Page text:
She wanted to know, just out of the blue, if I'd voted for Bush. I did manage not to respond by saying "Hell, no!" Then she asked if I'd voted at all, and I told her that I voted "religiously."
That was all it took. The students were looking for a way to procrastinate doing work and so one after another launched into what they wanted for the current political scene. One student wanted Obama, but didn't think he had enough experience, so she was hoping Hillary Clinton would win... and somehow this all got into even more dangerous territory when the subject came up about how the Republicans didn't even believe in evolution.
Now, forgive me for assuming that since these were supposed to be smart kids taking classes at college during the summer and graduating early that they'd actually have some respect for science. But instead, at least a quarter of the class, some of them some of the better students, indicated that they rejected evolution in whole or in part.
One girl, the one who wants to vote for Hillary, even stated that she thinks just parts of it are true. And I'm sure she wasn't talking about punctuated equilibrium.
This was VERY dangerous territory, so I changed the subject back to mathematics, but the whole scene still bugs me.
Here's the thing... we were talking about trigonometry. And one of the things we used on the board that day was the Pythagorean theorem, which says that for right triangles, the sides are related by the formula a2+b2=c2. And yet, no one in the class questioned my use of it. They just noted that it applied and did the calculation. No one questioned that since Pythagoras himself was a complete NUTCASE that maybe it wasn't true ALL THE TIME. They assumed that because I was the math teacher and actually had an advanced degree in this stuff, that I actually knew what I was talking about and my judgment could be trusted.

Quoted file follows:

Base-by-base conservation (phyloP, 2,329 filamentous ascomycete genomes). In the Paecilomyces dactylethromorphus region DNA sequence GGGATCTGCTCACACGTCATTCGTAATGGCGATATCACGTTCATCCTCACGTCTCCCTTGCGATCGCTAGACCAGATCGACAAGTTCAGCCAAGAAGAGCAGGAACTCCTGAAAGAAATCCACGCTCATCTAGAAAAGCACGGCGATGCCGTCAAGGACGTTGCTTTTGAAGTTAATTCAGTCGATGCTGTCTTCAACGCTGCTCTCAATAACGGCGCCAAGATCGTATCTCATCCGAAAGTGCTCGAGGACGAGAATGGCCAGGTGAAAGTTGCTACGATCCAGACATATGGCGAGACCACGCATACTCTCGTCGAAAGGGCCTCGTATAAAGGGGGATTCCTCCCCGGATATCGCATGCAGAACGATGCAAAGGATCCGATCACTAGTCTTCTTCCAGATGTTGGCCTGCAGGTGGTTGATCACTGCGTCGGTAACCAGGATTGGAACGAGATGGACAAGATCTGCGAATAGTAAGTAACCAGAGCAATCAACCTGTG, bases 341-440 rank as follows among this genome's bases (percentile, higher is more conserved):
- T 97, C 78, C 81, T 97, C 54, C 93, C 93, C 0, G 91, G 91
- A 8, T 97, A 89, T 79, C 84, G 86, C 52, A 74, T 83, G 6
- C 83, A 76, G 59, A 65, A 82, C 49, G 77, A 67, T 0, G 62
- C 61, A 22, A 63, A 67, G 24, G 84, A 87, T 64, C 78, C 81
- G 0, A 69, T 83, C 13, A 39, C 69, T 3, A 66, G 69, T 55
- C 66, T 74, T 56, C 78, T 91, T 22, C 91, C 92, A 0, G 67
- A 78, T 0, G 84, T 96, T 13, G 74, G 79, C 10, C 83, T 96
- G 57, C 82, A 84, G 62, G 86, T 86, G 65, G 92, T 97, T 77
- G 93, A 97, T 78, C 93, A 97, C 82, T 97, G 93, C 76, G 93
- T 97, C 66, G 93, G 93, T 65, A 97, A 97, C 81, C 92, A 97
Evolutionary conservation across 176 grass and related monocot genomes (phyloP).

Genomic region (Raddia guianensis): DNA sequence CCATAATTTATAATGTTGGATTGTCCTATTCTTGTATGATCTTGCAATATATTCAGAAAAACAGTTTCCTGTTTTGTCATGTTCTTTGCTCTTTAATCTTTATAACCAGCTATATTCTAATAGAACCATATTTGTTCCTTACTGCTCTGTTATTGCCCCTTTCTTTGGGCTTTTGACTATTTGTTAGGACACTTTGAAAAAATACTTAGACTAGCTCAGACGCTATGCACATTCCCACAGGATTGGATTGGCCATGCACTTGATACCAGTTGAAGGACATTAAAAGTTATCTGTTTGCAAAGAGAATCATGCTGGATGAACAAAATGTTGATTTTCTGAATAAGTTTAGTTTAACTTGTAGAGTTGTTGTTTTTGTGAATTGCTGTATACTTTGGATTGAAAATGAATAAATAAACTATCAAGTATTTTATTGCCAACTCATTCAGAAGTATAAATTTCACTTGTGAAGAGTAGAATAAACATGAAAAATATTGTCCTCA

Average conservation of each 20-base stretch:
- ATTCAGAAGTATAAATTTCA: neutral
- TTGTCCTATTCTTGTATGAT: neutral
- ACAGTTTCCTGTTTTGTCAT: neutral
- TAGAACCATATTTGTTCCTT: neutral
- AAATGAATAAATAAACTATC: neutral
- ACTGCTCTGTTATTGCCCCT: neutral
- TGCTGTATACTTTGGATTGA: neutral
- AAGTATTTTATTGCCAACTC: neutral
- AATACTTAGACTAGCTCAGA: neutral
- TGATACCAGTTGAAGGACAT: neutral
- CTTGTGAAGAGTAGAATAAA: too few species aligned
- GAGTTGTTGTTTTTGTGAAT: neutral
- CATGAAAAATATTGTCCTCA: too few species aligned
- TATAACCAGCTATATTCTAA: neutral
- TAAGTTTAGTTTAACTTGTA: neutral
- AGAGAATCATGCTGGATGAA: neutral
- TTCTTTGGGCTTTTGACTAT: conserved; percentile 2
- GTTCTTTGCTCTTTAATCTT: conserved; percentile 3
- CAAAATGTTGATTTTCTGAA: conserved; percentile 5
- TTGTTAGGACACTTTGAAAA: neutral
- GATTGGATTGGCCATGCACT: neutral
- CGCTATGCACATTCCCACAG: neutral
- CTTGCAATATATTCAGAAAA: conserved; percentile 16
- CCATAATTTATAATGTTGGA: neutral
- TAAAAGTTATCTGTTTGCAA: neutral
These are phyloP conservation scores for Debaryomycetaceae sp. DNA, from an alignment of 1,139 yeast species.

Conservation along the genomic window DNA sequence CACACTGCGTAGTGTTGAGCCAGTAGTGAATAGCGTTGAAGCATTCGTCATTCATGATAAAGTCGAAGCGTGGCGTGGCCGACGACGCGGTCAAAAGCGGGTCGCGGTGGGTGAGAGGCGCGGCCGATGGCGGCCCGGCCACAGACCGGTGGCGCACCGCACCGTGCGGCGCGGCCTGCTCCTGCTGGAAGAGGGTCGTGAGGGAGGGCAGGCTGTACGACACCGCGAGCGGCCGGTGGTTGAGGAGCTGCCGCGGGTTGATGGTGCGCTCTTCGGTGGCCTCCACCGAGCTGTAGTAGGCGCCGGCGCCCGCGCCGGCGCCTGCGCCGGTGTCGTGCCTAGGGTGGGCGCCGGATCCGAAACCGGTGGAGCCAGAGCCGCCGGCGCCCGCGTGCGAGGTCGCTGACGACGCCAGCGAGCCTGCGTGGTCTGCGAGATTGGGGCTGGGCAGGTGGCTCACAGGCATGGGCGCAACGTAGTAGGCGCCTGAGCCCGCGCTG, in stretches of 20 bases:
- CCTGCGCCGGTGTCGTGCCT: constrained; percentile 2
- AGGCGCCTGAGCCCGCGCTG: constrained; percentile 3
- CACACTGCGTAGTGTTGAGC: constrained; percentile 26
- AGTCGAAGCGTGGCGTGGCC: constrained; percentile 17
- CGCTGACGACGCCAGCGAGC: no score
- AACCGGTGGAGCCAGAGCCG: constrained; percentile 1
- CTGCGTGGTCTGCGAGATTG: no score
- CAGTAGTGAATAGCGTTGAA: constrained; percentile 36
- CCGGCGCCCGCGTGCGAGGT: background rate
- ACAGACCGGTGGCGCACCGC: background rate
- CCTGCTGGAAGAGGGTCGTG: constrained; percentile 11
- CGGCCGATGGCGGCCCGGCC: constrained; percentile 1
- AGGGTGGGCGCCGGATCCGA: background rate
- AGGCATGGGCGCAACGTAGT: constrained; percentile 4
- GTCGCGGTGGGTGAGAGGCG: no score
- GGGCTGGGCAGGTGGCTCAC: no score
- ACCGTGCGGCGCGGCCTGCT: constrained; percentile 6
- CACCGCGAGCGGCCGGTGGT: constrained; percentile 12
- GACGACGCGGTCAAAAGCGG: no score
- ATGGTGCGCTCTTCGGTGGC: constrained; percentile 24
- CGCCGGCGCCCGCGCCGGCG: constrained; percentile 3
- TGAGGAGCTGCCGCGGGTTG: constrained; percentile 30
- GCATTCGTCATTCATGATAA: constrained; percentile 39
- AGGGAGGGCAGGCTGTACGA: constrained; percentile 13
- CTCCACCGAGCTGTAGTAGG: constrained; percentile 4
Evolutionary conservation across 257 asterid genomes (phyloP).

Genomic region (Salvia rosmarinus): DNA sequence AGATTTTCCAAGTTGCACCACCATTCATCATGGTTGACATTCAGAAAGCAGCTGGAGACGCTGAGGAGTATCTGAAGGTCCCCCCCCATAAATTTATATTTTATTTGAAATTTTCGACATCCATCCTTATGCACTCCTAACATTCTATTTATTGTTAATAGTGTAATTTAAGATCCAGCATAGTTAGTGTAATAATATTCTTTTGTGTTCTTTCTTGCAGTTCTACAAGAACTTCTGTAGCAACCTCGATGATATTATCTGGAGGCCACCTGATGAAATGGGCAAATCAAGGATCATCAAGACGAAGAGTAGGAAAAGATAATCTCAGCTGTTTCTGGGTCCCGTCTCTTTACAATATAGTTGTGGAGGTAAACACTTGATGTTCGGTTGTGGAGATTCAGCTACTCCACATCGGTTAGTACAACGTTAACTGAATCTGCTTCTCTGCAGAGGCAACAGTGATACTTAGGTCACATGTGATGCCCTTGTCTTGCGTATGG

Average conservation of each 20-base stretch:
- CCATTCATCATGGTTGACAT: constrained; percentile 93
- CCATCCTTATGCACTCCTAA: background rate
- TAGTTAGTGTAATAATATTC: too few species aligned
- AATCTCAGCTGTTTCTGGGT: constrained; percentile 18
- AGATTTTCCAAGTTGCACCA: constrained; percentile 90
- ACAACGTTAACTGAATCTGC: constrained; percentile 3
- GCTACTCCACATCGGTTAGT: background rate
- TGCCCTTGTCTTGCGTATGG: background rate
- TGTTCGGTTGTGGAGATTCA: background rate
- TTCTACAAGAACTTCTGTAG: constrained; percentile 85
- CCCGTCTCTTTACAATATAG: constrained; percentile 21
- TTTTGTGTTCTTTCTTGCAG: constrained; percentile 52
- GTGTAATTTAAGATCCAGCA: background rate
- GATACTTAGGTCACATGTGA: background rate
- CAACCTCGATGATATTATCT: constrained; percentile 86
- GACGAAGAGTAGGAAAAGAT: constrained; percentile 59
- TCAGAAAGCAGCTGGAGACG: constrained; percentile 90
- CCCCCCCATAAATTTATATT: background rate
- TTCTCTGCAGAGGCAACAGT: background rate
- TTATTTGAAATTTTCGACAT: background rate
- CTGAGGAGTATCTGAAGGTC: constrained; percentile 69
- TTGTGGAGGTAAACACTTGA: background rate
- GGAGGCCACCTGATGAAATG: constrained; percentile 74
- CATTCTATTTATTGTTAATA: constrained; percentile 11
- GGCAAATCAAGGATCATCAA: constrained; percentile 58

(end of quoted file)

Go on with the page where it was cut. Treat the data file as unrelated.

Earlier this week, the students had an exam in Art History. As they were studying, I didn't hear any of them question whether their art history teacher knew what she was talking about, or express doubts about the information she gave the class, about its veracity or accuracy. I seriously doubt they would question it if the teacher switched from Leonardo da Vinci to Pre-Columbian American art either.
When they take Chemistry, no one doubts it when the teacher tells them that atoms are made of some protons and neutrons and some electrons. And that if you combine two hydrogen atoms with an oxygen atom you get water. No one goes home and hears from their parents that water is really made up of carbon and oxygen.
When we launch spacecraft into the solar system, no one says are you sure you understand gravity well enough? Just because it works down here, it can't possibly work the same way in space, can it? Instead, if you drop a pencil on a table, they say, okay, that's gravity. The pencil proves that launching a spacecraft to Pluto should work. People may question whether we will get any meaningful science out of studying Pluto or going to Mars or if there aren't better ways to spend that money... but they don't say the physics is just partly true so we shouldn't bother.
And yet, when it comes to biology, 16-year-olds have the arrogance to say, "well, sure scientists have been studying this for 150 years and tried to prove it wrong and just come up with more and more proof that it's true, but I think only parts of it are true anyway." They say that the evolution we can observe in the lab is more categorically different from the evolution of species than dropping a pen on the table is from launching a spacecraft to Pluto. Evolution is no less the fundamental theory that underlies all of biology than gravity is fundamental to classical mechanics, and yet, one is the subject of vocal doubt by 16-year-olds, and one is not. To question the Pythagorean theorem is to question everything we know about trigonometry and square roots and whole fields of mathematics... and yet no one does that either. No one's parents are telling them it just ain't so, no matter what.
I just don't get it.